Tom Wayman, a Winlaw author, has received the province’s 2022 George Woodcock Lifetime Achievement Award, BC BookWorld announced Friday.
Beginning in 1973, Wayman published two dozen collections of poetry, as well as three collections of short stories, one novel, and four collections of essays. He has edited six poetry anthologies. Wayman has lived in the Winlaw suburb of Appledale since 1989.
“I’m especially pleased that the award went to someone from West Kootenay this year,” said Wayman. “There is so much literary activity here. Our breathtaking natural setting in all four seasons, along with a population of opinionated characters, make the region ideal for writers.
Wayman said one of the pleasures of living in the Kootenays is the wide range of the area’s writing community. “I think of our tireless historians like the late Ron Welwood and the amazing researcher Greg Nesteroff,” Wayman said. “On the literary side, there are excellent writers like Ernest Hekkanen and Rita Moir, to name just two of many.”
Two of Wayman’s recent books are set in the Slocan Valley where he lives.
Winter’s Skin, published by Oolichan in 2013, brings together his poems about Valley winter as well as photos of winter scenes by Valley photographers Jeremy Addington and Rod Currie.
The tales in Douglas and McIntyre’s 2015 collection of Wayman short stories, The Shadows We Mistake For Love, are all set in the Slocan.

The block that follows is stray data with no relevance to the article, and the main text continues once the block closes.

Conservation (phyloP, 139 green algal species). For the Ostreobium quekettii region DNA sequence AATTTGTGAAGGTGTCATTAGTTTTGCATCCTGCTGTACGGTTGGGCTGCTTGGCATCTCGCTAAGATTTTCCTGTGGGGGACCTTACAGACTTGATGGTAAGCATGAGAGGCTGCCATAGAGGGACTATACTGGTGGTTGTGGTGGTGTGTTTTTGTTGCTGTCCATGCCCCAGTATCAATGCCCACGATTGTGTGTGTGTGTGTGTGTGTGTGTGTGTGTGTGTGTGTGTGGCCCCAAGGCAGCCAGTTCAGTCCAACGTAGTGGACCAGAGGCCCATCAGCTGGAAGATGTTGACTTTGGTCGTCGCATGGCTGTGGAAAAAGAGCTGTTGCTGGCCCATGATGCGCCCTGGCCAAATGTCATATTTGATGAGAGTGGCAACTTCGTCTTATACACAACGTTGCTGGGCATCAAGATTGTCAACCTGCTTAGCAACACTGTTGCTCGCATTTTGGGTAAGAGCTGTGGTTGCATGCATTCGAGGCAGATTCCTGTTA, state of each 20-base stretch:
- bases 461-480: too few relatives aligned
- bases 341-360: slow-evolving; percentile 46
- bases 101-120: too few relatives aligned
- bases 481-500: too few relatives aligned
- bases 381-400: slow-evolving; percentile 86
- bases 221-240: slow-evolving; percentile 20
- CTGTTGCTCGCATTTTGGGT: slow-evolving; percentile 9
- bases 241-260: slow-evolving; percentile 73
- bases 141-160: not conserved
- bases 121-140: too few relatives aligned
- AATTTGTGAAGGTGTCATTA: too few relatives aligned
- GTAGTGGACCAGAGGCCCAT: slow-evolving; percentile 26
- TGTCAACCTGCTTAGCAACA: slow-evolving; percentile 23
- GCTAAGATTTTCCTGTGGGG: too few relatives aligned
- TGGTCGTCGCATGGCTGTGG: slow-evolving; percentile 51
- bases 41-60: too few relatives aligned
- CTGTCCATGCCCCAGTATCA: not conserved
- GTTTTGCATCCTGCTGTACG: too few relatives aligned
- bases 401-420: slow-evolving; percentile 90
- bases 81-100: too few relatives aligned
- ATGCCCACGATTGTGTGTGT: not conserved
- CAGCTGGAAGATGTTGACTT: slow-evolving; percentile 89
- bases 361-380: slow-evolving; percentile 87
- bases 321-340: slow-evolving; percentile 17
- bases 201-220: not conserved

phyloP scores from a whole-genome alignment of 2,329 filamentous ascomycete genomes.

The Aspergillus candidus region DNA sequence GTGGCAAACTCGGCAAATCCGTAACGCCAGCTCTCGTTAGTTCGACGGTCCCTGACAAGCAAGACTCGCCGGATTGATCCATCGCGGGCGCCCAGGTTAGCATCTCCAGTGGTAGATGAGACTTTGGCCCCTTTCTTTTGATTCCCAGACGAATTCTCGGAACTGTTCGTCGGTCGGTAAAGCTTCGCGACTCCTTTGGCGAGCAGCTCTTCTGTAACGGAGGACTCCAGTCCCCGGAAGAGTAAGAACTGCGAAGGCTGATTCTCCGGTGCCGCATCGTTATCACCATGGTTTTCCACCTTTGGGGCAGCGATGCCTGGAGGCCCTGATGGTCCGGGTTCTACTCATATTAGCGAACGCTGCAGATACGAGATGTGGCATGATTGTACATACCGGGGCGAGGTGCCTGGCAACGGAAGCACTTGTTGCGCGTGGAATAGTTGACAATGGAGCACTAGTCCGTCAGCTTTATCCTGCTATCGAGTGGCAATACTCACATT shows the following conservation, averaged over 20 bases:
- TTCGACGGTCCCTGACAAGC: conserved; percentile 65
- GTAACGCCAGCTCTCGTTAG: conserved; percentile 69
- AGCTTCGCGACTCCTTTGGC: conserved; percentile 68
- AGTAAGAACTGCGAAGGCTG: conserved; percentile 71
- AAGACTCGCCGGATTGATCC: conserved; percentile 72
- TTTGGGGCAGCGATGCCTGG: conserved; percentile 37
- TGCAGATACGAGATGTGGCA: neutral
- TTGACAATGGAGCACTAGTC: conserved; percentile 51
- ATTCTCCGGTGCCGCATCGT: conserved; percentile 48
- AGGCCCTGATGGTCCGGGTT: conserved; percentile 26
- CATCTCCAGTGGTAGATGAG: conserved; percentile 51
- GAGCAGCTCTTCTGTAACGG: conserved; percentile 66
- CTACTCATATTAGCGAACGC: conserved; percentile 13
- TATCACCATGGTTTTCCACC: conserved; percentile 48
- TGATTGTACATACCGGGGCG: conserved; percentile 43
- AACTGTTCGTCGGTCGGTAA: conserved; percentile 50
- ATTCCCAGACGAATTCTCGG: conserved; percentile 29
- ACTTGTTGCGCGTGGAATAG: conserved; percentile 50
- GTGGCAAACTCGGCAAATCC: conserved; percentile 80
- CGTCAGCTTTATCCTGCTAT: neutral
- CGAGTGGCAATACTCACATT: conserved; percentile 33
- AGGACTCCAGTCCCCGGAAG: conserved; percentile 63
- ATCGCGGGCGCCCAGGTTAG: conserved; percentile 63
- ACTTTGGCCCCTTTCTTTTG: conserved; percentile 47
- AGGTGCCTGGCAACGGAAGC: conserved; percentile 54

Wayman’s most recent book is a collection of poetry, Watching a Man Break a Dog’s Back: Poems for a Dark Time, published by Harbor in 2020.
In 2015, he was named a literary landmark of Vancouver, British Columbia, with a plaque on the city’s commercial promenade honoring his efforts to highlight people’s writings about their daily work and its effects on them, both in work only outside.
The Woodcock Prize is named after UBC professor George Woodcock (1912-1995), an early champion of Canadian imaginative writing and, in 1959, founding editor of the scholarly journal Canadian Literature.
Since 1994, the prize has recognized an outstanding literary career in the province.
The award, along with a cash prize of $5,000, is jointly presented by the City of Vancouver, Vancouver Public Library and BC BookWorld, in partnership with the Writers Trust of Canada and Yosef Wosk.
Past winners include Nobel laureate Alice Munro (2005), David Suzuki (2011), Joy Kogawa (2008) and journalists Barry Broadfoot (1997) and Paul St. Pierre (2000).